Youthful Teachers

In the month of June we celebrate what is known as Youth Day on 16 June in South Africa. It got me thinking about my profession, and my youth in relation to it.

Youth Day commemorates the Soweto youth uprising of 16 June 1976. In 1975 protests started in African schools after a directive from the then Bantu Education Department that Afrikaans had to be used on an equal basis with English as a language of instruction in secondary schools.

SA Government

I teach in a high school whereby the learner accepted can be as grown as 21 years old. Foer some or other reason they (or the parents) sought out a second chance for their education. It is wonderful given that education is a basic human right and not many schools can make space for adults (according to the law).

The wild thing is that, up until earlier this week, I was a 22 year old teacher, being a year older really makes no difference at all. In fact most of the new teaching staff, including myself, we are all in our early 20s. It is not a weakness, but it is a difficult inspiration to live up to. The inspiration is in knowing that there are young people willing to help shape a future generation, and seeing that education (in all its forms) is an important tool in which to do that. My difficulty is when that one or two self-absorbed and/or overly confident learner says “I’m literally 2 or 3 years younger than you” or “Back home I chill with people older than you.” Although it would feel so satisfying to say a few words back, professional ethics is a bit of a tricky thing.

I have said it before that over the next few years, by 2030, we will lose a large number of teachers due to retirement and other reasons. This means that there is a lot of pressure on higher education institutions to produce about 20 000 new and qualified teachers. Equally as such, it means that schools need to be more accepting of young teachers into the space and be willing to groom them instead of seeking experience above all else. For any young professional that is always a hope that someone will just take a chance on them as a fresh graduate.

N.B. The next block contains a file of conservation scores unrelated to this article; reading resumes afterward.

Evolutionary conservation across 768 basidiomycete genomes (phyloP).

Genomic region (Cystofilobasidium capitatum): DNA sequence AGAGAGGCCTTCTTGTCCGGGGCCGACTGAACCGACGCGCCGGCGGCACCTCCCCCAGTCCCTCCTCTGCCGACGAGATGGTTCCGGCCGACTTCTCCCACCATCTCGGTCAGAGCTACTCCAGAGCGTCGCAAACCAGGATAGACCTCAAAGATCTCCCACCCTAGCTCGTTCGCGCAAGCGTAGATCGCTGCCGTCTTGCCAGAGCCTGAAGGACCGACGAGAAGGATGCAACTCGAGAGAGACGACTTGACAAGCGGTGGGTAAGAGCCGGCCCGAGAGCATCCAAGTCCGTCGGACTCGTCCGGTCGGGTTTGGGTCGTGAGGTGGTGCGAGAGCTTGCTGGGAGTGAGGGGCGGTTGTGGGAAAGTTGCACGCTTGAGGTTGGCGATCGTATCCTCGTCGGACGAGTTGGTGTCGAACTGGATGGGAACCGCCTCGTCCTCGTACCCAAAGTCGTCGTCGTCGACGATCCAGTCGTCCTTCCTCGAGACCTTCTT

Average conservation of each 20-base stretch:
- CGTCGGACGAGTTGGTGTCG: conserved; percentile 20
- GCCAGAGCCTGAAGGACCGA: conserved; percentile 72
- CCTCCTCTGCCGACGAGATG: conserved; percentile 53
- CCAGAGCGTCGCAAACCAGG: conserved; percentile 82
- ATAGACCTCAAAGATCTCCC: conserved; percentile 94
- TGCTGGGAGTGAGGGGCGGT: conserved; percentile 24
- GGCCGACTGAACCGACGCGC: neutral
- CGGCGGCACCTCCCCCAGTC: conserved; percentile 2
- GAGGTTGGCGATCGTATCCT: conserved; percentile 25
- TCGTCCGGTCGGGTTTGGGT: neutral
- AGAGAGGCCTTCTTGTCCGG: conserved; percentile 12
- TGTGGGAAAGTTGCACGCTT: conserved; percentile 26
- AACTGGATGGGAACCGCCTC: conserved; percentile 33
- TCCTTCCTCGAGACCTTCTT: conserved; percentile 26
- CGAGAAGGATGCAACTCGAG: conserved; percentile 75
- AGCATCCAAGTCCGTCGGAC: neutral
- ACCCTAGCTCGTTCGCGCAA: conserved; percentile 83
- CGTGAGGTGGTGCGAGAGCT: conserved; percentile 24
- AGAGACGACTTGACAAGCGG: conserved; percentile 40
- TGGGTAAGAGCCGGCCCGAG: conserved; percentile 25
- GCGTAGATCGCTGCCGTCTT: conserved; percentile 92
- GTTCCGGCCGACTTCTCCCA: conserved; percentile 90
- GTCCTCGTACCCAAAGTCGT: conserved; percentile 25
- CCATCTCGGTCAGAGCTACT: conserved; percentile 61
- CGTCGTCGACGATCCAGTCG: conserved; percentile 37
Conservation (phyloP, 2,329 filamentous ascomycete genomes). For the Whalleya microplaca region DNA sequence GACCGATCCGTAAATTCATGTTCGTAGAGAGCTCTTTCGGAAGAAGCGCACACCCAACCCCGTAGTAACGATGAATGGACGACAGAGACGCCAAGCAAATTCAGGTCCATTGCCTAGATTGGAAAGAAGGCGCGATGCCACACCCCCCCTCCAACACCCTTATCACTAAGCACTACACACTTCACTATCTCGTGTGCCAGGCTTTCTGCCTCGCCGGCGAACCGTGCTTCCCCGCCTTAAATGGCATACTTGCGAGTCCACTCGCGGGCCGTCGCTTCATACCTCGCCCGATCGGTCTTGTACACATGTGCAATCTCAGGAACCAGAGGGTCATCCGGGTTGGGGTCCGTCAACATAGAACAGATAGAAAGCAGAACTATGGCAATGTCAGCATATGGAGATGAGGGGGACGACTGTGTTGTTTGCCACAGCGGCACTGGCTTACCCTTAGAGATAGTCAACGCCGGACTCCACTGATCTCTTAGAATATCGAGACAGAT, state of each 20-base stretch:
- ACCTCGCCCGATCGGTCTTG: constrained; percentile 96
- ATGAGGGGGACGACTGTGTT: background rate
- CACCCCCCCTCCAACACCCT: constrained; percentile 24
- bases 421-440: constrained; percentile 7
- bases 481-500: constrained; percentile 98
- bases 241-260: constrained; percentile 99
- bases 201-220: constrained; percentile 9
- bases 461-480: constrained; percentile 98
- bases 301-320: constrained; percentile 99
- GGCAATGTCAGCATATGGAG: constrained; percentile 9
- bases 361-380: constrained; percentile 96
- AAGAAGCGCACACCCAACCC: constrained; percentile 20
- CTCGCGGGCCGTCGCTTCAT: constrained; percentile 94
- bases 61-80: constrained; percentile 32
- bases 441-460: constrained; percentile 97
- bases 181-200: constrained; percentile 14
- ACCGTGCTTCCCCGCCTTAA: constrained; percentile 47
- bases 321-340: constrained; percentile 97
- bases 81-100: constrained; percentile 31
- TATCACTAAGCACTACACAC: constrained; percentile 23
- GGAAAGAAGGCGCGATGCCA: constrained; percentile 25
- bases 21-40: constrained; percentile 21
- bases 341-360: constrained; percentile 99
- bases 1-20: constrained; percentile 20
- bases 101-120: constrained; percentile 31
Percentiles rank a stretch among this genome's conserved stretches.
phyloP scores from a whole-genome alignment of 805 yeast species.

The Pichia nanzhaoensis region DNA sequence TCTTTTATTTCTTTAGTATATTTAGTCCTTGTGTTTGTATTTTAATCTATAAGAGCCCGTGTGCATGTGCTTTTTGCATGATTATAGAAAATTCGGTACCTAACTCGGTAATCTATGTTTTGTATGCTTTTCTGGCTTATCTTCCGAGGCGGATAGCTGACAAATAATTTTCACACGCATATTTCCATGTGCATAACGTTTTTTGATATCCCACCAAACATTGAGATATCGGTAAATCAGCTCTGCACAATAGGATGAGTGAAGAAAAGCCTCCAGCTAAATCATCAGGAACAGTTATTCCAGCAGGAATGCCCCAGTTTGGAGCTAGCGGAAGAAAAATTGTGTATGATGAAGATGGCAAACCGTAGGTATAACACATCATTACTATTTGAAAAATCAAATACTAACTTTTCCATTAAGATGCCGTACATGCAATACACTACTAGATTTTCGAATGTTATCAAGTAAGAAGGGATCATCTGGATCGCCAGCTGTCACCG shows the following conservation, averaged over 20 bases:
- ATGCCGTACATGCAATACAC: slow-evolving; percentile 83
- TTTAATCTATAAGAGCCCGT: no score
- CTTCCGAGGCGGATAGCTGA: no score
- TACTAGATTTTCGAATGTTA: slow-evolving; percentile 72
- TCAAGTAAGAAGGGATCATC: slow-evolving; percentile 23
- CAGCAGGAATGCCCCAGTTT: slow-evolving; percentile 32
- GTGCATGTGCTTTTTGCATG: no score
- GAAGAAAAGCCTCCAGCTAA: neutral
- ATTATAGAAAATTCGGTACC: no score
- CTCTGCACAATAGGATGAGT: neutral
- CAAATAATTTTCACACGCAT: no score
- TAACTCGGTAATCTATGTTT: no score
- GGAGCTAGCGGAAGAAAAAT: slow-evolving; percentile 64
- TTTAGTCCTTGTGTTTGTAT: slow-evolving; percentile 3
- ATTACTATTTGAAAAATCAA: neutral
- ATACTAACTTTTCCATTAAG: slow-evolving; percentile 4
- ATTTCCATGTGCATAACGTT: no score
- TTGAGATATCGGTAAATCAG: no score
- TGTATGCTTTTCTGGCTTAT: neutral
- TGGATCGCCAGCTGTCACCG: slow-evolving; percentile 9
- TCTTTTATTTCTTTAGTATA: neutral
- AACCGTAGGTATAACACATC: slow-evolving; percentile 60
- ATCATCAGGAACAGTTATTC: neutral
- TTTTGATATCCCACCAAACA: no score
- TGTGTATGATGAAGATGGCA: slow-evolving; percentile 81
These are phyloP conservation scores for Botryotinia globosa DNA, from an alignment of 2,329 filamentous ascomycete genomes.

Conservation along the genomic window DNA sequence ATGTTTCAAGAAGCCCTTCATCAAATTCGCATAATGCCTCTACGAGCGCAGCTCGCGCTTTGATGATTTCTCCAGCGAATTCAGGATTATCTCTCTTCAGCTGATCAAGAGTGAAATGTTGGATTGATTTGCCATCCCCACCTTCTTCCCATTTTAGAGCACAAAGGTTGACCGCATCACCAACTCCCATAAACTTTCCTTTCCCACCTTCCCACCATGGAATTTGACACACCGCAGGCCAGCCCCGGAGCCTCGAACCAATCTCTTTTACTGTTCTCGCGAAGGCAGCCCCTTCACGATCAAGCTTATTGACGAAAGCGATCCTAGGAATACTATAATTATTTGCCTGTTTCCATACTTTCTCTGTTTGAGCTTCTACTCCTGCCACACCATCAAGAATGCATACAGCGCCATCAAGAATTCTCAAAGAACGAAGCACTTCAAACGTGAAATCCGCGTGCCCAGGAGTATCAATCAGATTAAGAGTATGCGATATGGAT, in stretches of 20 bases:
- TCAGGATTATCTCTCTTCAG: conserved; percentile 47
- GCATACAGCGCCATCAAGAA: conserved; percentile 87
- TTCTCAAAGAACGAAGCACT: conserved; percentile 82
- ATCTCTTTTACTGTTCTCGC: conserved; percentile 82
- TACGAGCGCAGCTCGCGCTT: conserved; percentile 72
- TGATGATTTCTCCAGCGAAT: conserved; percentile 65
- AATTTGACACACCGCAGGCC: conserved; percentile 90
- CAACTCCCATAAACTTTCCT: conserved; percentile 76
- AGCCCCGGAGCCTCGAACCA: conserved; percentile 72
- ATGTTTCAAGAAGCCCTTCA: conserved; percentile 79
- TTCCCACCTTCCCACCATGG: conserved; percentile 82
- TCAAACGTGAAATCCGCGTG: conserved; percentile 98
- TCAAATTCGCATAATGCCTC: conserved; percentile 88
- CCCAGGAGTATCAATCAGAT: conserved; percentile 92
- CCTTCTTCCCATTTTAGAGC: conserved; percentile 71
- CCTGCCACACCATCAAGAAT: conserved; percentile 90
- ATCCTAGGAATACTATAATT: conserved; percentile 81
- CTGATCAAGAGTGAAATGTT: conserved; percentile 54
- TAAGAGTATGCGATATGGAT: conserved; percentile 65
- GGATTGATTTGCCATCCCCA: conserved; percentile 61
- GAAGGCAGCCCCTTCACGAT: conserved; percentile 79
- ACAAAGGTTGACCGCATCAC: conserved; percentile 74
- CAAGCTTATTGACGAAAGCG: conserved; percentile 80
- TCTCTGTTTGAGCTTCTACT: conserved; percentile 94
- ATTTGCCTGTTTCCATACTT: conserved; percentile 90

Being a young educator has proven to be challenging when faced with your seniors who would prefer for you to conform. Sometimes you do not have much to stand on so you do in hopes that it doesn’t break a piece of you in the process. It is not to say that the young and the experienced do not have the learners’ and the school’s best interests at heart, but we do have very different ways of seeing problems and thinking of solutions. I would never disregard experience but I cannot believe that it always trumps innovation from the youth. I think I need a course on this because I seem to be failing. I’ve been in the principal’s office more times in my career than ever in my own schooling days. Hard to believe about a sweet person like me.

It is possible that because of my youth, I am too relating to the people that I teach. I am understanding of their frustrations and maybe it frustrates me to too. I might be too trusting that they are capable even though there is evidence that some need to be under tighter restraints. I just like the idea of learners taking charge (under adult guidance of course) of who and what they want to be, especially seniors (grade 11 and 12) because at some point they will go out of school and have to face the world and take charge of it and what better place to start than in the safety of school.

I have a long way to go, I know. I do this because I like the idea of learning, growth and development not just for me but for my learners as well, whether they want it or not. I hope to see change and improvement one day, and I hope to be a part of it.

Many blessings to you all. Happy Father’s Day. Thank you for your time in reading this post!

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